Dan Hudson Rallies Teams to Build Better Experiences
Meeting the demands of internal and external banking customers requires a tech champion with hands-on experience.
From the military to software development to infrastructure and then technology management, Dan Hudson finds a common thread throughout professional life: understanding what customers want and how to get technology teams to deliver it.
“Whether it’s anything like helping with troubleshooting, sometimes it’s just nice to have an extra voice in the room, and then being able to speak their language and understand where they are coming from, I think it’s really helped a lot,” Hudson, Vice President for Integration and Strategy at First Citizens Bank, in Raleigh, NC, says.
First Citizens Bank is one of the largest family-controlled banks in the U.S. with $34 billion in assets, and more than 600 branches across 19 states. In the Q&A below, Hudson explains how he and his team of 45 people are helping this banking business take on new challenges in the digital era.
Modern Software Factory Hub: How did you get your start working in technology?
Dan Hudson: It’s just a progression, a journey, as you go and you’re learning about the development side and all the sudden you say, “Hey, well, what is it running on and how does that work?” And so, you start getting your hands in the infrastructure side. And as that progressed and then as I moved into a management role, I really understand what the developers and our infrastructure teams are.
MSF Hub: What challenges do you face working in technology in a large bank?
DH: Now we are to the point that we want to bank our way, we want to run our bank our way. So, that means truly developing applications in-house, catering to our customers because they need something different than just off-the-shelf software. Over the last nine years, we’ve really been working on that transition of how do we get ahead to that. My sphere of influence actually covers both internal and external customers... I think about things from a customer standpoint, but then I also have all of our middleware integration layers. I also have a lot of internal customers. What’s really interesting is, right now, I’m working on getting the customer experience—that is what our customer sees—to be the same as the back office.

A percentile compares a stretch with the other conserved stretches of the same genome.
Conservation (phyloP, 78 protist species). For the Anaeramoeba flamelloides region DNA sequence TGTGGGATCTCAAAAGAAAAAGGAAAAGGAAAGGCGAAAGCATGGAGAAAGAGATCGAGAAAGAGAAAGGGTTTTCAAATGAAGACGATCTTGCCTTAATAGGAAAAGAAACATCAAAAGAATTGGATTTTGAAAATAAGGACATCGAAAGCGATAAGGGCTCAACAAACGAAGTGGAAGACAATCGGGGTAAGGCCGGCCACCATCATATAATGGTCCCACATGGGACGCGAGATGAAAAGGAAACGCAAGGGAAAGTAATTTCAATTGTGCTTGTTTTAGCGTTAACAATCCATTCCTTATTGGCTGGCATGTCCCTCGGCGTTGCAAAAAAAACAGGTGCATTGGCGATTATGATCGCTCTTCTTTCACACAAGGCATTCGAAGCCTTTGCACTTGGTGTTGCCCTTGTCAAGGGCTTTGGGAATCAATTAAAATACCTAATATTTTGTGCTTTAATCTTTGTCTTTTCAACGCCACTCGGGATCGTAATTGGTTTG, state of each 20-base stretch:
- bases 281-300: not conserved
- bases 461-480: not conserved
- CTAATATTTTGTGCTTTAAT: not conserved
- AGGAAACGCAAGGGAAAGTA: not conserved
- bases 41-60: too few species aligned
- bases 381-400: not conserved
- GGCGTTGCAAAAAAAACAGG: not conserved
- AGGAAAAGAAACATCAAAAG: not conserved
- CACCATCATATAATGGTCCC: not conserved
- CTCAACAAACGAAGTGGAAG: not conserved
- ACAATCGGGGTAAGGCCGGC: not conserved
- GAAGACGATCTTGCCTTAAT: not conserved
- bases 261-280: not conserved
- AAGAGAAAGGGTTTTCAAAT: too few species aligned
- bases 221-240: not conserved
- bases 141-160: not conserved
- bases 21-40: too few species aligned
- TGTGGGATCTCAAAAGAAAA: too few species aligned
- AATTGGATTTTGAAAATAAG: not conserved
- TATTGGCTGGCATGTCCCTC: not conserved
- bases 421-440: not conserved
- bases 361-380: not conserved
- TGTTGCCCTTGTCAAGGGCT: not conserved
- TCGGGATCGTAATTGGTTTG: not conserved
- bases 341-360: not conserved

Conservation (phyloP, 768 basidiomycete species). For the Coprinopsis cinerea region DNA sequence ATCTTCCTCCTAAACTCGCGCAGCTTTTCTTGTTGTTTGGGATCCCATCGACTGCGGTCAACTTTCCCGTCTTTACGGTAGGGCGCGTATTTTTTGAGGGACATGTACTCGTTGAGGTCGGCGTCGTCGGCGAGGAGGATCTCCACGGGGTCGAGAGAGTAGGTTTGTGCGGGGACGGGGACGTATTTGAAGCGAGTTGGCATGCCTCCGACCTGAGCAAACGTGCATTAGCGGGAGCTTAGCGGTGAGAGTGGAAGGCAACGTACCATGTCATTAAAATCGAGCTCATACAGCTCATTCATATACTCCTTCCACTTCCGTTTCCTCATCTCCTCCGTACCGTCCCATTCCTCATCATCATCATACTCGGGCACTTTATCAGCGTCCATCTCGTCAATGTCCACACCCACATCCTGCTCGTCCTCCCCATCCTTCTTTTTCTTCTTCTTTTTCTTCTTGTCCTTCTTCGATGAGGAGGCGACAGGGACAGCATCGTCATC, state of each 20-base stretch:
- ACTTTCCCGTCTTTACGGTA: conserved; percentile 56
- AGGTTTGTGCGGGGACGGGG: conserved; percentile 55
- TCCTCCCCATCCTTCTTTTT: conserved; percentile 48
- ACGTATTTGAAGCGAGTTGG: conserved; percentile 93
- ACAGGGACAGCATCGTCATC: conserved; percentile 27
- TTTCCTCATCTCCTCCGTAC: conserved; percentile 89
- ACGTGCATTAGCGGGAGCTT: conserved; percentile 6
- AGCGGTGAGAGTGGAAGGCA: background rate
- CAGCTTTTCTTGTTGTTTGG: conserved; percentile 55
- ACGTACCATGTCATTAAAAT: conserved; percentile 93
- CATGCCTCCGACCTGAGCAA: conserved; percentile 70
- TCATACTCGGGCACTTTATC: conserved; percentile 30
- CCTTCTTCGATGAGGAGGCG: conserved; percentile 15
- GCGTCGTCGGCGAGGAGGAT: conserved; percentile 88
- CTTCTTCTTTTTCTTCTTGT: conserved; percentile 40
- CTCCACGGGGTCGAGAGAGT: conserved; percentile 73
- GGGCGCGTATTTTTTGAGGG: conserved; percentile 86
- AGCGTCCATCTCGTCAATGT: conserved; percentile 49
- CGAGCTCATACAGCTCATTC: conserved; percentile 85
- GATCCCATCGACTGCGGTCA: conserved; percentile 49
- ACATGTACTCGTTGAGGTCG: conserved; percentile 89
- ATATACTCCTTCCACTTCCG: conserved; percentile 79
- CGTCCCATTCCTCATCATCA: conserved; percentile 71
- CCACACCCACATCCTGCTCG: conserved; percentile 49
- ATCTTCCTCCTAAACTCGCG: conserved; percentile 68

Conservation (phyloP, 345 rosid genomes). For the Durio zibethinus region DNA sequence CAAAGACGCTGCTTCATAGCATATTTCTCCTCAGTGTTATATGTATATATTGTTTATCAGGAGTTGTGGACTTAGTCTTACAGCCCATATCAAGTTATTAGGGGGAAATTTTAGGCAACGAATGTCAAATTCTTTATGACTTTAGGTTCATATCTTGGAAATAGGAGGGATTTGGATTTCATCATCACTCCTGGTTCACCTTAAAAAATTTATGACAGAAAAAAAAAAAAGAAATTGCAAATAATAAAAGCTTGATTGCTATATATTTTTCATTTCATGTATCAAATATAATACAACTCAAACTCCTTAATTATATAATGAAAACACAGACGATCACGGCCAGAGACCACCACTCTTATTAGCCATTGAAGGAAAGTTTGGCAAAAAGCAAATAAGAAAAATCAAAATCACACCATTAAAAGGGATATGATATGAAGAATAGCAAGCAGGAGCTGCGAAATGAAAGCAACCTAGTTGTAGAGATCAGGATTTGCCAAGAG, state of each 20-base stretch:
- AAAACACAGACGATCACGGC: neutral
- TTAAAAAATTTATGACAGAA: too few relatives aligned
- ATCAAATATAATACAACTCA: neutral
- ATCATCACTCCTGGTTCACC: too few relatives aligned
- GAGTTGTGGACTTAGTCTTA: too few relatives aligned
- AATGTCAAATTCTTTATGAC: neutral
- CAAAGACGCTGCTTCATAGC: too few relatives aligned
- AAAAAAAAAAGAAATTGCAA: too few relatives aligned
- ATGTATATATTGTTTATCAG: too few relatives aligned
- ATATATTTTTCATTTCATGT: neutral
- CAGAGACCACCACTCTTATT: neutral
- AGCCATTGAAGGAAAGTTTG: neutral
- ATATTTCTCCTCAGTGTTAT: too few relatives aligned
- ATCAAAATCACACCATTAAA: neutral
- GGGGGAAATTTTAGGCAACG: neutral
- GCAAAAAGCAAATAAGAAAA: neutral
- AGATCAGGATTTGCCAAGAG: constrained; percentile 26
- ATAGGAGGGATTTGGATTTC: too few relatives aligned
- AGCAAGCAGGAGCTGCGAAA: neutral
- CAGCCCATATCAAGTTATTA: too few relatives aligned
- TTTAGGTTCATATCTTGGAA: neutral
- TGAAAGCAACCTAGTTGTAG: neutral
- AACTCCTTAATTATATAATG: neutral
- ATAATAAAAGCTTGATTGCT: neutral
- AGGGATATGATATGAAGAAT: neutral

MSF Hub: What type of results does that deliver for the business?
DH: Most of the time, you’re not looking at the exact screen, like-for-like. A customer calls in with a problem, maybe that call center rep or that branch representative doesn’t know exactly where they are. There is a disconnect there. Some of the tools we’re rolling out and some of the apps we’re writing now, we’re making them the same from that flow and user interface so our back-office people can pick up an application that someone has needed to stop online and walk into a branch because they’ve got a question or we need a piece of information.
MSF Hub: How does customer experience factor into your measures of success?
DH: From mine, it is actual delivery, the time delivery, as well as the budget functionality of that. And so, whenever I'm reviewed, it’s not only did I get it done on time and within budget but is it the right customer experience. While I may not be a product owner of those things, I still have just as much stake in the game as a true product owner. And we’re still a small enough organization that we are more than just influencers in that space. We do partner with our business units to say here’s what we can provide for you and here is how fast we can do it.
Banking from the Bus >
MSF Hub: Are you considering agile to speed features and functionality to customers?
DH: We’ve done a couple of POC [proof of concept] type of things where we’ve failed faster or learned fast. That puts a little bit more positive spin on it, but we’re getting better and learning fast. I really think that—and our business partners also step back and say, “That didn’t work the way we wanted it to,” but it’s good because now we know where we need to take it in a slightly different direction.
MSF Hub: What is driving the need for getting updates to customers faster?
DH: Anything that is focused around any type of revenue-generating activity, we are going to put more around that. But what is interesting in our revenue-generating work strains, it’s always a customer impact-based focus first. What is the customer impact and what is the customer experience going to be? While we are driving to make products that make money, we are also very focused on how does this impact our customer and what does it do for them.
MSF Hub: What keeps you excited about the work you do?
DH: I work with a group of people that solve problems, and so I love to be in a room where I get to champion them, and I also get to give them new challenges. Probably the best part of my job is I get to have my hands on a little bit of everything. It’s never the same job day in and day out.